Open House Reflections: The Knighthead Story

There are times when I wonder to myself why I put myself through the pain of being a Blues fan. Wednesday night in particular had me scratching my head as to why I let the results of a football team affect my mood so much and why I invest so much emotion in them.

As is normally the way in football, Saturday afternoon once again gave me the answer to that question.

The cursing of myself for hoping once more as I got to my seat gave way to stunned elation as Blues showed that they are capable of both scoring goals and winning. That feeling of hugging strangers, to quote the title of John Berry’s excellent book on the subject.

Seeing video clips afterwards of Tom Wagner joining in the chorus of Keep Right On from the director’s area; of him walking around the pitch urging the crowd on it’s clear that the club chairman has been infected with the same feelings as all of us fans have.

One of the main subjects to be broached at the Open House meeting last Tuesday was why Knighthead got involved with the club in the first place and what they hoped to achieve from their ownership.


Since the Open House last week there’s been a lot of stuff said online by non-Blues types about what was said by Tom Wagner.

Some of it has been inspired by jealousy.

There’s been some world-class copium from some of the mob from across the expressway who cannot believe that Blues might just be emerging from their shadow.

Some of it has been inspired by ignorance too.

There have been quite a few who can’t see past the words “hedge fund” to understand that there may be more to this than some American capitalists looking for a quick buck.

As bad as either of those could be on the surface, I can’t blame anyone for not understanding what Knighthead are planning with only a superficial knowledge of the situation.

Context is required outside of Wagner and Cook’s interviews and speeches to be able to understand why Knighthead bought Blues and are planning investment on such a grand scale.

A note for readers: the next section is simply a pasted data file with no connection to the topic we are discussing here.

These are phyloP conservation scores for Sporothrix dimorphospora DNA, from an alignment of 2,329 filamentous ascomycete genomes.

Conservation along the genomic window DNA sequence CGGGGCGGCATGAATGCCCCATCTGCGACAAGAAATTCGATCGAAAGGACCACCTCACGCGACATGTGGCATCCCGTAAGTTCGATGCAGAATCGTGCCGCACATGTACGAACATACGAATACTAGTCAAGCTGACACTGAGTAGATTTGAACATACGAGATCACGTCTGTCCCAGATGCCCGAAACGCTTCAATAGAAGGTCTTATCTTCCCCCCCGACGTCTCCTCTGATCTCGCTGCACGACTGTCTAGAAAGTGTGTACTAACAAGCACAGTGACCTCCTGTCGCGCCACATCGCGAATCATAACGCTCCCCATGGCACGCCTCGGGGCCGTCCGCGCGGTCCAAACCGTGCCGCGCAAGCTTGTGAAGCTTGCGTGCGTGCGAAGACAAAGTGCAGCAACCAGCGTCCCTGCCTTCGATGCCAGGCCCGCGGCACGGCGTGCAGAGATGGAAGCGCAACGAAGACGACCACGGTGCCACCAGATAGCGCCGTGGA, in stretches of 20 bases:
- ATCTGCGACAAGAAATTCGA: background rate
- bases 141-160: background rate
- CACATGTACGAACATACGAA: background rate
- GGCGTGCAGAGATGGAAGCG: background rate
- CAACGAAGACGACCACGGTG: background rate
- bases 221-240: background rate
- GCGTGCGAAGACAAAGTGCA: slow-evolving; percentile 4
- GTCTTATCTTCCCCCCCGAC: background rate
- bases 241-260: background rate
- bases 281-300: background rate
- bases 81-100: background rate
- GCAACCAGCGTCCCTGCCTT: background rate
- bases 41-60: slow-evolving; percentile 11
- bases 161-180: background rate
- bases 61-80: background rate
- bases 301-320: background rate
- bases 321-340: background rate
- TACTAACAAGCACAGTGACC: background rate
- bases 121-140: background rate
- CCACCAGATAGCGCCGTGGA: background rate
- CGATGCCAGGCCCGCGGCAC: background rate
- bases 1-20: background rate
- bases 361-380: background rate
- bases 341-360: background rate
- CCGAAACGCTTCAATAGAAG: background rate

With so much happening in a short period of time, it’s not hard for people to be a little bit lost as to why.

It was only just a shade over a year ago; on April 12, 2023 to be precise, that Shelby Companies Limited was founded in Birmingham as the takeover vehicle for Knighthead to buy Birmingham City.

On that same day, Birmingham Sports Holdings (as they were known then) made an announcement to the Hong Kong Stock Exchange that they had signed a letter of intent to selling a 24% stake in the club.

Back then, I had no idea of Wagner’s involvement.

I knew about Jeremy Dale and Often Partisan Limited and had had some limited contact with Dale in the process of him bringing investors online to buy the club.

And as much I liked and trusted Dale from what he told me, I was sceptical of what could happen under new owners.

Truth being told, I felt similar to many other Blues fans.

I had been traumatised into this idea that no-one would be looking to buy Blues in the state it was as an investment.

I figured at best we’d get competent investors who would get the club into a good shape so we’d be okay going forwards, maybe even to a point whereby a rich benefactor would want to get involved.

Never in my wildest dreams did I foresee the investment that was to come from Knighthead.

Yet in hindsight it now looks obvious that the club was at the perfect point for someone with vision to invest in.

Not only was it available at what was and is a knockdown price for a Championship club, but there was a real opportunity for someone to build something huge.

As Wagner himself said at the Open House, what attracted him and his colleagues to invest in Blues was the opportunity to buy the land we know as “Wheels”.

After all, how many other cities have such a huge chunk of land close to a city core that is ready to be redeveloped in the way Wheels is?

Understanding this context makes the rest of the story much easier to digest.

The Knighthead Story

The story as to while BSH sold Blues is one that has been told many times on this website alone, but the story as to why Knighthead bought Blues is one that is much less known.

At the Open House, Wagner told the story of how he first got a look at buying a club.

Having dealt with a restauranteur who needed some financial help, he was invited by said restauranteur to take a look at investment at an unnamed Premier League club.